By Jodie Kell
Each week of this year PARADISEC is broadcasting a Mystery Language of the Week. Published on our website through a popular audio platform, as well as through social media, we are asking people for help in identifying languages in our archive by listening to short audio grabs and contributing their knowledge to the descriptive metadata.
2019 is the UNESCO International Year of Indigenous Languages (IYIL). The Permanent Forum on Indigenous Issues said that 40% of the estimated 6700 languages spoken around the world were endangered, and most of these are Indigenous languages. This puts the associated cultures and knowledge systems at risk, since Indigenous languages “represent complex systems of knowledge and communication and should be recognised as a strategic national resource for development, peace building and reconciliation.” (https://en.iyil2019.org/about/#about-1)
One of the aims of the year is to mobilise and connect different organisations, communities and individuals for coordinated action on the “urgent need to preserve, revitalize and promote indigenous languages around the world” (https://en.unesco.org/news/unesco-launches-website-international-year-indigenous-languages-iyil2019). The IYIL website contributes to raising awareness about issues surrounding Indigenous languages by providing information, including a calendar of events and access to resources, and enabling organisations to register and actively participate. (https://en.iyil2019.org/) PARADISEC has registered and is planning a series of activities to support the IYIL and use the coordinated approach promoted on the website to expand the reach of our archival materials and our organisation.
One such activity is the Mystery Language of the Week, connected to the IYIL initiative of “Creating favourable conditions for knowledge-sharing and dissemination of good practices with regards to Indigenous languages”. We are broadcasting audio excerpts from items in our collection that are missing language metadata. We ask listeners to share their knowledge about these languages, helping us to better describe our records and promote community access to the PARADISEC archive and the recordings it holds.
PARADISEC digitises a range of formats including original reel to reel and cassette tapes and we include metadata to aid dissemination.
One of the data fields is language, noting the original language as given by the depositor and categorising both subject and content languages according to the International Standard for Language Codes, ISO 639-1. It is clear that detailed notes on the containers of items are very valuable, but sometimes these notes are incomplete, missing or illegible or field notes are separated from the recordings. This means we have recordings of languages that are unidentified in our collections.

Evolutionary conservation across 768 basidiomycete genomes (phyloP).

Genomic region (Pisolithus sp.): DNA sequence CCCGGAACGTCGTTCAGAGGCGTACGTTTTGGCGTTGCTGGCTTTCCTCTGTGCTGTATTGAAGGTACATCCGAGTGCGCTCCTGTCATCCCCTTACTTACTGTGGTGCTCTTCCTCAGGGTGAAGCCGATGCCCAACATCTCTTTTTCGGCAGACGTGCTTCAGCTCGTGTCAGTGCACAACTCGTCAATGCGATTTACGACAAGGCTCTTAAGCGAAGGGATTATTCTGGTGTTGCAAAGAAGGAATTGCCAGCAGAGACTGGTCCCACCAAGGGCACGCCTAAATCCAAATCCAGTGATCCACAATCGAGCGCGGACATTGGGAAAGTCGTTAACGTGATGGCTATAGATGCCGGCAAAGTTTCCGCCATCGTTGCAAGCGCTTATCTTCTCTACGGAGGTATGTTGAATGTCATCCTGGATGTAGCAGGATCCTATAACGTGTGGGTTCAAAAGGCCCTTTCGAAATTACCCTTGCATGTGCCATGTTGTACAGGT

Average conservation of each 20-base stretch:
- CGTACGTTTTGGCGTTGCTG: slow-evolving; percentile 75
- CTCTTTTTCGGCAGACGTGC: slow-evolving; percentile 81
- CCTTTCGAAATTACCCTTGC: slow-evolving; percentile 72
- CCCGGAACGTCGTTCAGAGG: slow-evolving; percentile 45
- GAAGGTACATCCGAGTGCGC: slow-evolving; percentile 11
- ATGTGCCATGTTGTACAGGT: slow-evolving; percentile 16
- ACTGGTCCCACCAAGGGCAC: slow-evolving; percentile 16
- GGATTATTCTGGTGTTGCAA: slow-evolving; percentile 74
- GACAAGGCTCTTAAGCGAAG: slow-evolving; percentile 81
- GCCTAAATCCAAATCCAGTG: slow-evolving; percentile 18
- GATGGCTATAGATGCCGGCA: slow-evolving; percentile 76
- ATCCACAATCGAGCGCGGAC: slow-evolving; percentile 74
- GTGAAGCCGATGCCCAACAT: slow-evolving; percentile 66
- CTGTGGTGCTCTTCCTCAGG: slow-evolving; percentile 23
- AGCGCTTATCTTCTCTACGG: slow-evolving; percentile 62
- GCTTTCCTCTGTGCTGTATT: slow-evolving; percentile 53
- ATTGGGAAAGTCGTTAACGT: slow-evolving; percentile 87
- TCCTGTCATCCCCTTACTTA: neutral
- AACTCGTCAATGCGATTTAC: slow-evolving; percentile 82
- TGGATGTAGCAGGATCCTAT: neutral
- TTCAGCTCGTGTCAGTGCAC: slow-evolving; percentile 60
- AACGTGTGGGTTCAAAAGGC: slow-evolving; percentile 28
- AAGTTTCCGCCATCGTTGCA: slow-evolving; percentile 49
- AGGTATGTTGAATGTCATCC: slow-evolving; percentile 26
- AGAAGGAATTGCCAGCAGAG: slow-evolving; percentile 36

Metadata improvement is one of PARADISEC’s priorities. In 2017, we received funding from the Australian National Data Service to work on the extensive Papua New Guinean materials held in our archive. Steven Gagau came on board at that time, providing language support and cultural assistance for metadata enrichment for materials related to PNG, Solomon Islands and Vanuatu. His notes in the catalogue include language or regional identification, transcriptions and cultural information.
However, despite this valuable work, there are still collections that have languages described as “undetermined”. The reasons for this lack of metadata are varied and can include the size and date of the
collection. For example, AC1 is Arthur Capell’s large collection of 226 items covering a wide range of countries from the 1950s to the 1970s. In an agreement with the Australian Institute of Aboriginal and TorresStrait Islander Studies (AIATSIS), PARADISEC digitised the non-Australian items of the collection in 2016. Because Capell had passed away in 1986, the metadata is based only on information held in the notes and the report accompanying the items.
As a PhD student, I have been reflecting on the important but time-consuming nature of data management of a research collection of audio, video, photographs, and field notes. Naming conventions, archival preparation, and data descriptions are vital to future identification and usefulness of the collection. As I work through my own data I have come to view data management not as having a set endpoint but rather as continuing dialogic process. New technologies invert the traditional relationships between performers, custodians, researchers and archivists. Where once archives were places of centralisation that you could only gain access to by actually going there, the innovation of digital media and internet services has opened up the archive for remote access offsite, enabling interested communities and researchers to engage with the materials and provide advice and information back to the archive.
This is where Mystery Sound of the Week comes in. Each week as a PARADISEC audio engineer, I edit a short excerpt from an item missing language information and broadcast it. Listeners can comment via social media, email or through our website. Contributors are able to feel positive about improving description of the collections held in PARADISEC and may learn about collections relevant to their communities. They are also rewarded with a fabulous PARADISEC tea towel as a thank you for contributing to the PARADISEC archive.
So how to access this exciting opportunity?
You can access the recordings here and get involved by sharing the audio, sharing your knowledge and helping us identify endangered languages and music from the PARADISEC archive.